It really isn’t a question of whether or not these cars will need maintenance, but rather how much. Classic car collecting certainly isn’t for the easily frustrated, the impatient, or the practical. It is about getting to enjoy that very special feeling of putting all of your attention into driving a car that onlookers wish they could be driving. What excites California Mille drivers more than anything isn’t the value of their cars or the rarity of any particular vehicle, but rather the physical feeling they get when looking at, hearing, smelling, and driving these cars. Like timepieces, automobiles are lifestyle tools that people can associate great emotion with. This is the exact same mentality that gets people excited about watches, and why there is so much love for vintage sports cars. It isn’t just the appeal of looking at them. Rather, the desire for them comes from their aesthetic beauty mixed with the obstacles that exist to putting them into good condition and then making them operate in good condition.
Chopard typically does well with its limited-edition California Mille watches, even though they are mostly aesthetic variations on an existing product platform. For 2023, Chopard decided to give a nod to the parent of California Mille, Hagerty. Accordingly, the blue, white, and black racing stripes on the dial are the same colors as the Hagerty racing stripe company logo. What is interesting is that this is not an official Hagerty timepiece, even if it is made for a Hagerty event. So, while the official name of the watch is the Chopard Mille Miglia GTS Automatic Chrono California Mille 32nd Edition, I think it is also safe to call it the Chopard California Mille Hagerty watch. To my knowledge, this is the first watch dial to honor the Hagerty logo.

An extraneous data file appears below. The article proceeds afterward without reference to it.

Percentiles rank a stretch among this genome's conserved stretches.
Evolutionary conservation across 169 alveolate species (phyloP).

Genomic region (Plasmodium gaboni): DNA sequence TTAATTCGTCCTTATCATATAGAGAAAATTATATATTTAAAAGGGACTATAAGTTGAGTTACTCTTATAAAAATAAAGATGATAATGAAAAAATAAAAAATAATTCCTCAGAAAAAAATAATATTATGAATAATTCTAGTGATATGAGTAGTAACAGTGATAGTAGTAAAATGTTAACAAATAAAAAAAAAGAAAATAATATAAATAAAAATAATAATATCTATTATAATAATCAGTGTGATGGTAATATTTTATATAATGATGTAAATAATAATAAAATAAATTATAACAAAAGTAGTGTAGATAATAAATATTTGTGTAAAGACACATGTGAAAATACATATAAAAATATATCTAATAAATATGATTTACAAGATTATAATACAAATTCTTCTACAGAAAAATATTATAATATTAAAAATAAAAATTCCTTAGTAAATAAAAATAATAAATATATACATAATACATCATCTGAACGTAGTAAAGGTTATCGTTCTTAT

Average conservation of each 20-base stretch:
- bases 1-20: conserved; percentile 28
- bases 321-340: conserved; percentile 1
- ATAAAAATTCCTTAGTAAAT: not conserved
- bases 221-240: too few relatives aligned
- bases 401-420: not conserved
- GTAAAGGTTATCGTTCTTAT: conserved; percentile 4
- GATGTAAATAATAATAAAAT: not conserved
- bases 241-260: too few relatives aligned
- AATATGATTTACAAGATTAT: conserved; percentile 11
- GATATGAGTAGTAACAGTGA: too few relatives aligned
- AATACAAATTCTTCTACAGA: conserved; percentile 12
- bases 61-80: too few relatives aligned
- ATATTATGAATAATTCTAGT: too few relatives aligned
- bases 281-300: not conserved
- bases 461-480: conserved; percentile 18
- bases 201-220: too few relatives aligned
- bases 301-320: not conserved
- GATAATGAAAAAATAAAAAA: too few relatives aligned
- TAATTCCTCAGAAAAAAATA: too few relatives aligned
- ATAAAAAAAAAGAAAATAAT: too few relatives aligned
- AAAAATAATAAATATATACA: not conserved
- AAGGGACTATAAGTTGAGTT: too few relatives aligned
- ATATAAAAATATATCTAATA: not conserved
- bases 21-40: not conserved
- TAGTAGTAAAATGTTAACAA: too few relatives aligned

The underlying Mille Miglia GTS Automatic Chrono watch itself is part of Chopard’s older Classic Racing case family and is 44mm wide in Lucent steel. The watch contains a Swiss Made Valjoux 7750 automatic chronograph movement and comes on a black rubber strap with a perforation texture. I’ve written about this underlying Chopard Mille Miglia GTS Automatic Chrono style before, so I won’t take the time to discuss it in detail again here. In summary, while Chopard will probably update this collection soon, it is a smart-looking sports watch that mixes elegance and machismo in a pleasant way. The quality feels good and legibility and durability are a strong suit. However, if the 44mm-wide side for you is too large, then a great alternative is the just-updated 2023 Chopard Mille Miglia watch collection (read more about it on aBlogtoWatch here). In this article, I also have images of the red-dialed version of that watch since I double-wristed it during the California Mille and wore one on each wrist.
The same irrationality and passion that some people have for cars is also applied to watches. While people might love automobiles and timepieces for slightly different reasons, the power of their emotions is typically always intense. To own, drive, and enjoy classic 1957 and before European sports cars is a painful experience if you don’t love it. To buy and understand a traditional wristwatch can be similarly challenging if you don’t have a genuine passion for the product. And yet, high-end watches and cars (both new and old of both types) sell often and sell well. The best-off in our communities often dedicate a lot of attention and time to both of these hobbies. That’s evidence enough to suggest that the struggles are worth it. At the California Mille, what makes it worth it is being connected to the road, in a historically significant luxury automobile, with a group of friendlies by your side. Price for the limited edition of 30 pieces Chopard Mille Miglia GTS Automatic Chrono California Mille is $8,500 USD. Learn more at the Chopard website here.Images of the watches by Ariel Adams and images of the California Mille 2023 by Zach and Gina Hammer.